Thank you for considering the ADHV4702 on your design.
Based on your results, I think the amplifier is being limited by the Slew Rate.
If you're using the Evaluation board in its default configuration (Aside from the gain network that you changed to 40V/V), the input clamping diodes installed using SBAV199LT1G limits the slew boosting circuit feature of the ADHV4702 as indicated on the User Guide's input clamping section:
Then looking at the datasheet spec for Slew Rate:
The external input clamping diodes limits the slew rate to 24V/us, given by the formula:
Slew Rate = Vo x 2πf; where Vo is the voltage peak, and f is the full power bandwidth;
With your Vo = 50Vpk and Slew Rate = 24V/us;
The part can only take an input of around 76kHz. thus going above 70kHz will introduce some attenuation on the output.
You can try to remove the input clamping diode but I'm afraid this can only accommodate to around 235kHz at your specified Vpeak of 50V or Vpp of 100V.
I hope this helps Zenlu.
Let me know if this clears up your concern.
Hi, I am using ADHV 4702 evaluation board. but the output is too low when frequency going up to 70KHz. below is the list of the output and frequency measurements. the gain network is 40V/V. input is Vpp=4V. I am using the onboard +110/-110 power supply.
My design goal is 250KHz, output Vpp=100V. Currently, only work below 60KHz, can output 100V be reached.
this design is our own, not a direct recommendation for the ADHV4702-1. We ordered two EvalKits now for the LT8365 (one for -HV Application and one for +HV-Application) to check if the sporadic design is provoced by the dimensions of external components or by layout. Also damage during the soldering process or thermal issues in operation could be possible. Or maybe the components were flawed by the distributor already, but I think thit is unlikely. We will see and have contacted now an employee of Analog Devices. Thank you anyway.
Hi Chrisbo, I'm not familiar with the LT8365. To clarify, is this possibly the design that is used on the Eval Board, or is the power supply a design of your own? I believe the Power group would be the right group to address this, unless it's the Power Supply that is recommended as a reference design for the ADHV4702-1. Please let me know. Best Rgds, Brian Beucler
now that we have tested the ADHV4702-1 with the new PCB Design, we got another problem with the HV Supply. We are using two LT8365 Converters for the negative and positive HV Supply Rails. Under certain circumstances some of the boards are working fine while others do not. There is a sporadic failure for which we have no explanation yet. By chance, can you also support this topic? I asked some questions in the associated Engineer Zone Category once, but the response activity was quite less. If so, I would like to give you a detailed description of the problem.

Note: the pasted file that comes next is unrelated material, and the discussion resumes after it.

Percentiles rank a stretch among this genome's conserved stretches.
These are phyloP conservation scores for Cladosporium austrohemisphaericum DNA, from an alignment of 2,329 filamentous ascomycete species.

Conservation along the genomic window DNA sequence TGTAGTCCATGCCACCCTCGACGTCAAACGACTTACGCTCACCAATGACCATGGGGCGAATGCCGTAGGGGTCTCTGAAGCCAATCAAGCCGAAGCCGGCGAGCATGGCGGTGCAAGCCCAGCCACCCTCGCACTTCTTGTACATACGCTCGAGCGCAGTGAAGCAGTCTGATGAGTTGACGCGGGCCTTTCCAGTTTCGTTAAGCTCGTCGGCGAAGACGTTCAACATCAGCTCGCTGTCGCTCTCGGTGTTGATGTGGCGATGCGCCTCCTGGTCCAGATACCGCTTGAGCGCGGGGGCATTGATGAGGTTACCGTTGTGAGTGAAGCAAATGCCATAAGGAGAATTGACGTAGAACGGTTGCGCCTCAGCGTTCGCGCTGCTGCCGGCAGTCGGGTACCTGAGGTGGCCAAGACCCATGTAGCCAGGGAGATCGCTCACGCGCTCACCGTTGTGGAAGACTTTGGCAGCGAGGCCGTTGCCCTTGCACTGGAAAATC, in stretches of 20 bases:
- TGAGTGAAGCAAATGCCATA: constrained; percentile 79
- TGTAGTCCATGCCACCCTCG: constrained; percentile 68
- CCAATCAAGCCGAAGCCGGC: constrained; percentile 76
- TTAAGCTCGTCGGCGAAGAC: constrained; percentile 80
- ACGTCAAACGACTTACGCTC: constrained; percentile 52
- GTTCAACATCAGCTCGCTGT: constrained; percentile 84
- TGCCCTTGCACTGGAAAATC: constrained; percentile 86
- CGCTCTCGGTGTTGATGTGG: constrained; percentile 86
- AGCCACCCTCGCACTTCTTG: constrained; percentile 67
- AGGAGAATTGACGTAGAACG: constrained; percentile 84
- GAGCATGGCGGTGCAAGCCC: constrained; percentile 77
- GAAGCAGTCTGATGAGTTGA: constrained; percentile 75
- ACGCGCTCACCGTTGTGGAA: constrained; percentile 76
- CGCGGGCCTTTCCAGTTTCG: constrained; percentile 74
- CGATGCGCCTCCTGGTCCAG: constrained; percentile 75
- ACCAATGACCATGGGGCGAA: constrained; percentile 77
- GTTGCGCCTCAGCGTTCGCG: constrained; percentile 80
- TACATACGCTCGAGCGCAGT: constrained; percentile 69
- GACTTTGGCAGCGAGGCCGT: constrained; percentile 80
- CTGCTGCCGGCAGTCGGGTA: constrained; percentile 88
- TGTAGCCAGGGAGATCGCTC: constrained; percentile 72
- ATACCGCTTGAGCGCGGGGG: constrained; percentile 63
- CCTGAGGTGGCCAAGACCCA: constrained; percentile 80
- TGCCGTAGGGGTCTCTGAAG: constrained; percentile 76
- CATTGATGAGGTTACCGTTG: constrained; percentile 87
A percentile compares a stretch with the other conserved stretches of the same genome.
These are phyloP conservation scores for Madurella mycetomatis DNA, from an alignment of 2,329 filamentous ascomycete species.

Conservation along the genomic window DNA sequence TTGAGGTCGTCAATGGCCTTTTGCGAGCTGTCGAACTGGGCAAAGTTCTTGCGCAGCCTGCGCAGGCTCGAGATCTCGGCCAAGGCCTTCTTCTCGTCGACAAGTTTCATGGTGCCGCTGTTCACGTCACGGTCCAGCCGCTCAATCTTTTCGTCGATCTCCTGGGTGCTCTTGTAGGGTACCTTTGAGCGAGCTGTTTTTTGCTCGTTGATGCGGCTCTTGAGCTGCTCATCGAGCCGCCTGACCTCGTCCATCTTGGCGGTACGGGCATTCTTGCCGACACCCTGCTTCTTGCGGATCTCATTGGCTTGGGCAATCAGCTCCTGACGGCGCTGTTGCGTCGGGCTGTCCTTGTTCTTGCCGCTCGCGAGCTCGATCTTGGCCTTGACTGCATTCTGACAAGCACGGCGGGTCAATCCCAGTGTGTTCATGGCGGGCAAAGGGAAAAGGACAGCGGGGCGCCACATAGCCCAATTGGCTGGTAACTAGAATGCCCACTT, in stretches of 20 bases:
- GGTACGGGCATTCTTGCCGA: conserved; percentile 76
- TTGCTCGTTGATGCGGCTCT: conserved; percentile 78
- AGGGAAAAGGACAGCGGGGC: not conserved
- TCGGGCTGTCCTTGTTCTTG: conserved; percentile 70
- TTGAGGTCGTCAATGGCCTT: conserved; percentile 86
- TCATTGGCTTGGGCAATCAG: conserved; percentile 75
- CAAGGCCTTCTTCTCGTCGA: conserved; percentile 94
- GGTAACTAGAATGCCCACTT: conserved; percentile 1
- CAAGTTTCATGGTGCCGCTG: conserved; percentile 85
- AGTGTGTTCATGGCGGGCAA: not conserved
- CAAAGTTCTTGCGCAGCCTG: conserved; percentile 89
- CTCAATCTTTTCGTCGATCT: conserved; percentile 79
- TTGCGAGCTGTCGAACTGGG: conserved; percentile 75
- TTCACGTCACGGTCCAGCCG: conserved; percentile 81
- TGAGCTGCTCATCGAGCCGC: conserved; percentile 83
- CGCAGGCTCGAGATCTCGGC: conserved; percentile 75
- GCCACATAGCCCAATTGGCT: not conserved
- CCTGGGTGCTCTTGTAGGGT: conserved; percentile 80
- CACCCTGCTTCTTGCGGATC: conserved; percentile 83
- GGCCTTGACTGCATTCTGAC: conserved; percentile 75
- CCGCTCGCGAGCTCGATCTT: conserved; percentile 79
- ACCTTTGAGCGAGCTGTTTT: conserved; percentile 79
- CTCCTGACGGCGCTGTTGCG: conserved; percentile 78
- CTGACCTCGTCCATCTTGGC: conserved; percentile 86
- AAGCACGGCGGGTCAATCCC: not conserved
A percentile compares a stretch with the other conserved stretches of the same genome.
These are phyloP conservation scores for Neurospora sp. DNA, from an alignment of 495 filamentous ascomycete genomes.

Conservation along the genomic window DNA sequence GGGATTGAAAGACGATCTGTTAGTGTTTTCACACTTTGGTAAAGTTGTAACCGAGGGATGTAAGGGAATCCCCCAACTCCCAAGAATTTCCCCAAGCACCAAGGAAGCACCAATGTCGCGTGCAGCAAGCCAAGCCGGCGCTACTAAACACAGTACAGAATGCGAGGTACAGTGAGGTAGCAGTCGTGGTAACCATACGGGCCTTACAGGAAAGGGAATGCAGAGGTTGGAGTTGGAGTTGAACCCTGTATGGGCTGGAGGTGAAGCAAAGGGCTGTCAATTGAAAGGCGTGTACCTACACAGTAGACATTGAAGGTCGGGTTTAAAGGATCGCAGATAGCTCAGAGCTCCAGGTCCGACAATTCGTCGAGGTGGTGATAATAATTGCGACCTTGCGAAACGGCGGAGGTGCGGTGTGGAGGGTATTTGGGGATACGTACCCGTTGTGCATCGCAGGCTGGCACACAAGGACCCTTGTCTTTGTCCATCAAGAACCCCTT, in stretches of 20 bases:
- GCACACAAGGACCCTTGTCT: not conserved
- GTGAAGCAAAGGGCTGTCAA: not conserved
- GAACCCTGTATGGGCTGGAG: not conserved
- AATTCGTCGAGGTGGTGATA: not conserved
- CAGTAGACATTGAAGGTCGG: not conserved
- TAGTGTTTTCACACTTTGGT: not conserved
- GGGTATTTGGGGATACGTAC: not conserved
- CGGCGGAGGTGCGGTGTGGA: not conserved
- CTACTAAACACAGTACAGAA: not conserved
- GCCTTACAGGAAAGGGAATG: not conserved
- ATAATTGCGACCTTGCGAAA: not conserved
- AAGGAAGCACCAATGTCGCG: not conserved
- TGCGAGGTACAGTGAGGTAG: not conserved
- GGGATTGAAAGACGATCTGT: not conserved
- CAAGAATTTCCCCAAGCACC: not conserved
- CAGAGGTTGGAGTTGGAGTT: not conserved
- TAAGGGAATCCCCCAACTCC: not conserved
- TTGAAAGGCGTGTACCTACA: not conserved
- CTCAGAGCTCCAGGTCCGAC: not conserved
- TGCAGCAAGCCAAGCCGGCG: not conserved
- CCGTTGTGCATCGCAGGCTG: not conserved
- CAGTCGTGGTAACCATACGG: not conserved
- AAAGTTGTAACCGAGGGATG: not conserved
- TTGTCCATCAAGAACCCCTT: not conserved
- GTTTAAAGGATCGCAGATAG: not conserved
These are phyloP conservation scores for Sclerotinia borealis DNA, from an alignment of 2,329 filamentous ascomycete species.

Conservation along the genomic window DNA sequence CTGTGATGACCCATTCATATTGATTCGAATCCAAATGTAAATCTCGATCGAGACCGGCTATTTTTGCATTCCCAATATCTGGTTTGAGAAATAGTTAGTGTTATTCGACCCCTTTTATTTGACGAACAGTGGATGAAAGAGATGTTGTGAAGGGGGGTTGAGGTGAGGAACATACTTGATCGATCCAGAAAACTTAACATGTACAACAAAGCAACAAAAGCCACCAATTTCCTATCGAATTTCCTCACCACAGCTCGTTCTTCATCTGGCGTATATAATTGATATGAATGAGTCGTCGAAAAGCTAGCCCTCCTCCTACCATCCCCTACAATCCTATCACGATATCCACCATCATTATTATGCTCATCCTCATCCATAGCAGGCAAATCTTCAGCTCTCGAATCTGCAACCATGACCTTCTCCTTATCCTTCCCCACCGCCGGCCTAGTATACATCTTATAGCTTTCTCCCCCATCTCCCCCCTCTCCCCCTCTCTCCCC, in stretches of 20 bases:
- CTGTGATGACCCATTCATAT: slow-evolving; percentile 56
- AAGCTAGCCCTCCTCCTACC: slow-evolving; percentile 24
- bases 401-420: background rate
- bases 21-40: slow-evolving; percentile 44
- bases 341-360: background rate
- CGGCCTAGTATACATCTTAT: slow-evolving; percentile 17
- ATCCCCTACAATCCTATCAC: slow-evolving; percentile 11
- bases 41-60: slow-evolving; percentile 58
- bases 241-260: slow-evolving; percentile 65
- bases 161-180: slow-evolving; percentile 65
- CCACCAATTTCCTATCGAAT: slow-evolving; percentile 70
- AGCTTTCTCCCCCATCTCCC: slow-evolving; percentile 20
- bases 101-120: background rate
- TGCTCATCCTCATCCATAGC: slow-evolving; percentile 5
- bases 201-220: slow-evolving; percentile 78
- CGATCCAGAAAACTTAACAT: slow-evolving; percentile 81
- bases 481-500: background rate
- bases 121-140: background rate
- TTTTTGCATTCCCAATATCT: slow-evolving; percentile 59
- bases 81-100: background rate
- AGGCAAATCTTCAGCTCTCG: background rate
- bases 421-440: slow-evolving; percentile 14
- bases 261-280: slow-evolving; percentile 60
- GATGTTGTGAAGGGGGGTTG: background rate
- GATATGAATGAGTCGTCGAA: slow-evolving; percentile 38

Thanks for the feedback Chrisbo. Don't hesitate to reach out if you have any ore questions or problems.
Thank you for your response! We were aware that there is parasitic capacitance to charge and discharge. We tried to minimize this with cutting out the ground plane where the large signals take path, letting the signals paths as short as possible and using tracks with a width just as necessary. But okay, maybe there is still significant parasitic capacitance and like you described, we mistargeted the purpose of the Radj feature anyway.
So, in a second design of the PCB, we improved the driving capability of the HV Supply by using a different step-up converter than before with a higher switching current. Also we are using bigger coils now with lower resistive losses so that the overall performance was significantly improved. In that way, is it possible to drive the HV stages with a shorted Radj. The PCB will be manufactured and tested soon. Thank you for your help and explanations!
Hi Chrisbo, thanks for reaching out on this. Great question! The issue here is that, despite the piezo structure requiring very little power, you are still supplying a large dynamic signal which requires lots of large signal bandwidth. Large signal BW involves charging and discharging capacitive nodes in the signal path, and that in turn requires substantial quiescent current. The Radj feature is a power-saving feature aimed at DC applications where precision and high voltage are needed, but not bandwidth. Slew boost is not a substitute for bandwidth, as it only affects the output stage. The nodes 'upstream' that tell the output stage what to do simply don't have the bandwidth for what is being asked of them. I'd suggest (at least as an experiment) to reduce the value of Radj and see how the performance improves. Please let me know what you find.
we are using the ADHV4702-1 for driving a piezoelectric MEMS structure. Hence, this application requires a large scale sine voltage (+/-110 rail-to-rail). After a preamplification the ADHV4702-1 gains the signal by a factor of 10. Since the piezoelectric structure has a very low power consumption, Radj is set to the maximum recommended value of 100kOhm to reduce bias current. As we increase the signal frequency beyond 3kHz, the bias current rises from 600µA to 1,2ma at 5kHz. We measure a phase shift of 2-3° resulting in a difference voltage of about 1 Volt at the OpAmps input (clamping diodes begin to clip). We assume, that the Slew Boost Circuit takes effect at that point, although we are using clamping diodes to reduce the Slew Rate. The bias current increases and given that, the Supply Voltages of +/-110V drops due to the limited driving capability of the Step-Up Converters. Do we have a correct setup for the application of the ADHV4702-1 to support a large scale sine voltage? Why does this phase shift of 2-3° appear? Is the bandwidth reduced that high because the bias current is limited with Radj? (Otherwise, that would result in increased bias current because the Slew Boost Circuit takes effect.)
Thank you for your response!